“All war literature, across the centuries, bears witness to certain eternal truths: the death and chaos encountered, minute by minute; the bonds of love and loyalty among soldiers; the bad dreams and worse anxieties that afflict many of those lucky enough to return home.” In an omnibus review for The New York Times Michiko Kakutani looks at the fiction and journalism being written about the wars in Iraq and Afghanistan, including recent Year in Reading alum and National Book Award winner Phil Klay‘s Redeployment and Dexter Filkins’s The Forever War, “the one book that most fluently and kaleidoscopically captures both the micro and the macro of Iraq.” She also wonders, and attempts to explain, “why has there been no big, symphonic Iraq or Afghanistan novel?”
New this week: Pushkin Hills by Sergei Dovlatov; The Divorce Papers by Susan Rieger; Hyde by Daniel Levine; Cambridge by Girl, Interrupted author Susanna Kaysen; Decoded by Mai Jia; Visible City by Tova Mirvis; The Moon Before Morning by W.S. Merwin; and Caribou by Charles Wright.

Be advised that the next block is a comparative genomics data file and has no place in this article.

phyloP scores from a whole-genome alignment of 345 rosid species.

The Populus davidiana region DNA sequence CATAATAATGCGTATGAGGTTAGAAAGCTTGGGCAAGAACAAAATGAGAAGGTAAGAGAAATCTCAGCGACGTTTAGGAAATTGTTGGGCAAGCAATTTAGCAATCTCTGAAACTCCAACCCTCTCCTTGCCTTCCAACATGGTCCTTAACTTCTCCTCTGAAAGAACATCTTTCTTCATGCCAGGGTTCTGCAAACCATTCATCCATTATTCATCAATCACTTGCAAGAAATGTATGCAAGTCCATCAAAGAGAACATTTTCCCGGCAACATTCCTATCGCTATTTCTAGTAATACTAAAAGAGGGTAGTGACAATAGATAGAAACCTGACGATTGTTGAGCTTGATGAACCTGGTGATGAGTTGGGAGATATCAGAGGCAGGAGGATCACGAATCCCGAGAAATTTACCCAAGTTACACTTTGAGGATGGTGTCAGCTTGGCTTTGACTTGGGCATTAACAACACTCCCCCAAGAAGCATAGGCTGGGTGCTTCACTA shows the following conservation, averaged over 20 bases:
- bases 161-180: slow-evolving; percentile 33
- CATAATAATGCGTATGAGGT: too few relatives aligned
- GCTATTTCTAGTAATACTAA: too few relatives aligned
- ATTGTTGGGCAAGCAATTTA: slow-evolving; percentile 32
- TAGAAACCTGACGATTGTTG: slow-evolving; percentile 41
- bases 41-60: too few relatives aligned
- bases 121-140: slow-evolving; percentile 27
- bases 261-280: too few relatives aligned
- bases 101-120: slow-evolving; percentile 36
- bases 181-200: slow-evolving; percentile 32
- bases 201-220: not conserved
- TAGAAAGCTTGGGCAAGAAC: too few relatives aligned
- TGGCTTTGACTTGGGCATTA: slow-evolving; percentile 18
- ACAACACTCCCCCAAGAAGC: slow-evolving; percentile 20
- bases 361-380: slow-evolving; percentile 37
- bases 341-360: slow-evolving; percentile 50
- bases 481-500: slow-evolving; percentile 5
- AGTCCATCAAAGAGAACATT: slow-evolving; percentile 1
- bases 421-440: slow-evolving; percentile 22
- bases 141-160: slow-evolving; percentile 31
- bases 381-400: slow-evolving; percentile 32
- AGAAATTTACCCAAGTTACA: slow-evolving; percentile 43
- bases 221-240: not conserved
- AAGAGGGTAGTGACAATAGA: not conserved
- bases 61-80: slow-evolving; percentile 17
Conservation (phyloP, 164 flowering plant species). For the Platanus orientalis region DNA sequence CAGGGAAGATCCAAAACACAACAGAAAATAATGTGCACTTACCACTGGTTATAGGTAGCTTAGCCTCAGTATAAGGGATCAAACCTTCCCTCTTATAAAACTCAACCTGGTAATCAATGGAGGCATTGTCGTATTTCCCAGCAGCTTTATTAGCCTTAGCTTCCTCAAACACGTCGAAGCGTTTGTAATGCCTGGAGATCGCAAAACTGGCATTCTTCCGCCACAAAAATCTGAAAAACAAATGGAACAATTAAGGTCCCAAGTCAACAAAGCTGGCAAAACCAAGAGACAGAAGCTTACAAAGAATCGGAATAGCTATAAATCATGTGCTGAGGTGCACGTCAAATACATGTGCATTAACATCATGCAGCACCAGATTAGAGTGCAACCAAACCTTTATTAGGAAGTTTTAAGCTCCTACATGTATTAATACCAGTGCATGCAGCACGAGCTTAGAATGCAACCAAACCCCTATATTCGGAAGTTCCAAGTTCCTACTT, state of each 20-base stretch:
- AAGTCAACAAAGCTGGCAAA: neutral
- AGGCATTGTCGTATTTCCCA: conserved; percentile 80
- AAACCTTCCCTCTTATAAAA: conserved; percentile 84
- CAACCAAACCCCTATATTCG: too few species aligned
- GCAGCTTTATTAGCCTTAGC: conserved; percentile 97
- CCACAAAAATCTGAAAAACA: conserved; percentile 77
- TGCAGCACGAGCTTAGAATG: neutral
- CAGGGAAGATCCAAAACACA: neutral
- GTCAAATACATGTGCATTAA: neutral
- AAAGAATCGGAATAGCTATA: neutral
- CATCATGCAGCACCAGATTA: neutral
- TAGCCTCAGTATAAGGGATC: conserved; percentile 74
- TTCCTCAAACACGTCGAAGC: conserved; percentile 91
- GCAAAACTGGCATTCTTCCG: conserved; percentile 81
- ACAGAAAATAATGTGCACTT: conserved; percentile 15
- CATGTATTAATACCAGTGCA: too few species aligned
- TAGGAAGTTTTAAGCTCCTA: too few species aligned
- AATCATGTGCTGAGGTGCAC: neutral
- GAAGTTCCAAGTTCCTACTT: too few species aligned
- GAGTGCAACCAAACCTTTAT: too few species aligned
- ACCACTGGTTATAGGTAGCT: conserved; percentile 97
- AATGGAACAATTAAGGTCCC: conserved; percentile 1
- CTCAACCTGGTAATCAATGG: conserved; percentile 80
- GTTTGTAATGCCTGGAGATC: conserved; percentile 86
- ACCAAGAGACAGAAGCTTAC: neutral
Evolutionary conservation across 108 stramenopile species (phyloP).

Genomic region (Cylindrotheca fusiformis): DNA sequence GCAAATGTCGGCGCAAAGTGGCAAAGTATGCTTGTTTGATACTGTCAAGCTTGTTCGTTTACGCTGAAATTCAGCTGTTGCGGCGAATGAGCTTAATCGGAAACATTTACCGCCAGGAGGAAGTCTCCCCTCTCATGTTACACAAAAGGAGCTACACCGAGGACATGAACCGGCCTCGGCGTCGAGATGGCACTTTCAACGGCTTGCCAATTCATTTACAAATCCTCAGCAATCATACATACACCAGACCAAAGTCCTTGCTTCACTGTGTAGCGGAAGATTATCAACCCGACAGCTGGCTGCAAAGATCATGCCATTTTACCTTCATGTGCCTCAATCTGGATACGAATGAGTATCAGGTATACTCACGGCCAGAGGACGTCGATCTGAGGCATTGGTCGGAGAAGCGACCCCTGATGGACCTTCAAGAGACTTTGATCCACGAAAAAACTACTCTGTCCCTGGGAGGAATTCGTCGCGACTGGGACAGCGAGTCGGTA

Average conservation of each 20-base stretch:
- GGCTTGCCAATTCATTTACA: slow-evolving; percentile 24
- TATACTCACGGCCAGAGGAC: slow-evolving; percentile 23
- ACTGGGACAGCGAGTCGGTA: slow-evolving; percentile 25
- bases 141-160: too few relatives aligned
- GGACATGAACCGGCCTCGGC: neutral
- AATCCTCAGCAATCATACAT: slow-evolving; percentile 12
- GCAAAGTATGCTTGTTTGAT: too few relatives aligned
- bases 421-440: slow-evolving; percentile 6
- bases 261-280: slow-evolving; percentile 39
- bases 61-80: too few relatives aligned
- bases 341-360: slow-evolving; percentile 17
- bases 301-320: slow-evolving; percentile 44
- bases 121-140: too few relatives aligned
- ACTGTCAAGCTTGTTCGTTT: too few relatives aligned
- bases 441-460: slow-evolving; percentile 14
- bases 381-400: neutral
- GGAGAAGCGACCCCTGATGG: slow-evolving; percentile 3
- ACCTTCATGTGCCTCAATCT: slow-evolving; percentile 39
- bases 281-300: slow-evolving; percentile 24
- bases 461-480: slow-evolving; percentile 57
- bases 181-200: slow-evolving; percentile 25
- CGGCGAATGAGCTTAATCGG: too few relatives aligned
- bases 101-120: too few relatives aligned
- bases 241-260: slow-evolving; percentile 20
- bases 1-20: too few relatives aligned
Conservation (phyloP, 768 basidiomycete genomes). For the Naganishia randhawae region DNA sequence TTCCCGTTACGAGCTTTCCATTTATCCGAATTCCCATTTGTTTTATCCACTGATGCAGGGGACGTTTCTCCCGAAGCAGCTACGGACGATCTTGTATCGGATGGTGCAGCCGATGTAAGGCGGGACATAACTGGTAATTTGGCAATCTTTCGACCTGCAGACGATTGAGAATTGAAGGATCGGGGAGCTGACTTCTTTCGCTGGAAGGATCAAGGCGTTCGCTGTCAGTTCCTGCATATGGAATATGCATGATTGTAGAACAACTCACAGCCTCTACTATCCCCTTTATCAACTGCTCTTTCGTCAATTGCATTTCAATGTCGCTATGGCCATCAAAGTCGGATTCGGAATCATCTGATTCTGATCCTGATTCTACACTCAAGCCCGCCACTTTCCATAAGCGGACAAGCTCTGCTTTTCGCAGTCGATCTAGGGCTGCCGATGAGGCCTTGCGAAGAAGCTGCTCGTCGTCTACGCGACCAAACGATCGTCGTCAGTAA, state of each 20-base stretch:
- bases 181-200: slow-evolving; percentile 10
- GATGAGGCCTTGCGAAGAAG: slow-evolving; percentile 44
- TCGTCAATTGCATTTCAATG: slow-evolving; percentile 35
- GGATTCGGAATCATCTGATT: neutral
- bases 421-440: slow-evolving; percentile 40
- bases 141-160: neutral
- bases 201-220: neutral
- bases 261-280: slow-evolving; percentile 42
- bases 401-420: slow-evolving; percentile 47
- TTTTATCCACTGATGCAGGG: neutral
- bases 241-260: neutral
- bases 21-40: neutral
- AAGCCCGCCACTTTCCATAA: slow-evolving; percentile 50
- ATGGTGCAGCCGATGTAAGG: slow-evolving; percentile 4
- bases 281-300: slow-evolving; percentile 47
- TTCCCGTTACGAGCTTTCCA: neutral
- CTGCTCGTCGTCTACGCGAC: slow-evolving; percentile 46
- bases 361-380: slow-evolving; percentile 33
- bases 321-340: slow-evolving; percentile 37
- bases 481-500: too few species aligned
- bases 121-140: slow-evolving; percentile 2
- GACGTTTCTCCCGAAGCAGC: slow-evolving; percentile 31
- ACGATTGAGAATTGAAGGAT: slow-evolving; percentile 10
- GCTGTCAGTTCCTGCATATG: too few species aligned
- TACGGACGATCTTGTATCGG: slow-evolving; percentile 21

It’s been seventeen years since Judy Blume published a book for adult readers. Her latest, In the Unlikely Event, brings that streak to an end. In the Times, Caroline Leavitt reviews her new book, which depicts a small town in the fifties reeling in the wake of three consecutive plane crashes. FYI, our own Lydia Kiesling wrote an essay on Blume’s book Forever.
In book-to-film news, Lupita Nyong’o has signed on to produce and star in an adaptation of Chimamanda Ngozi Adichie‘s novel Americanah, and we couldn’t be more excited. For more from Adichie, be sure to check out her “Year in Reading” piece for The Millions.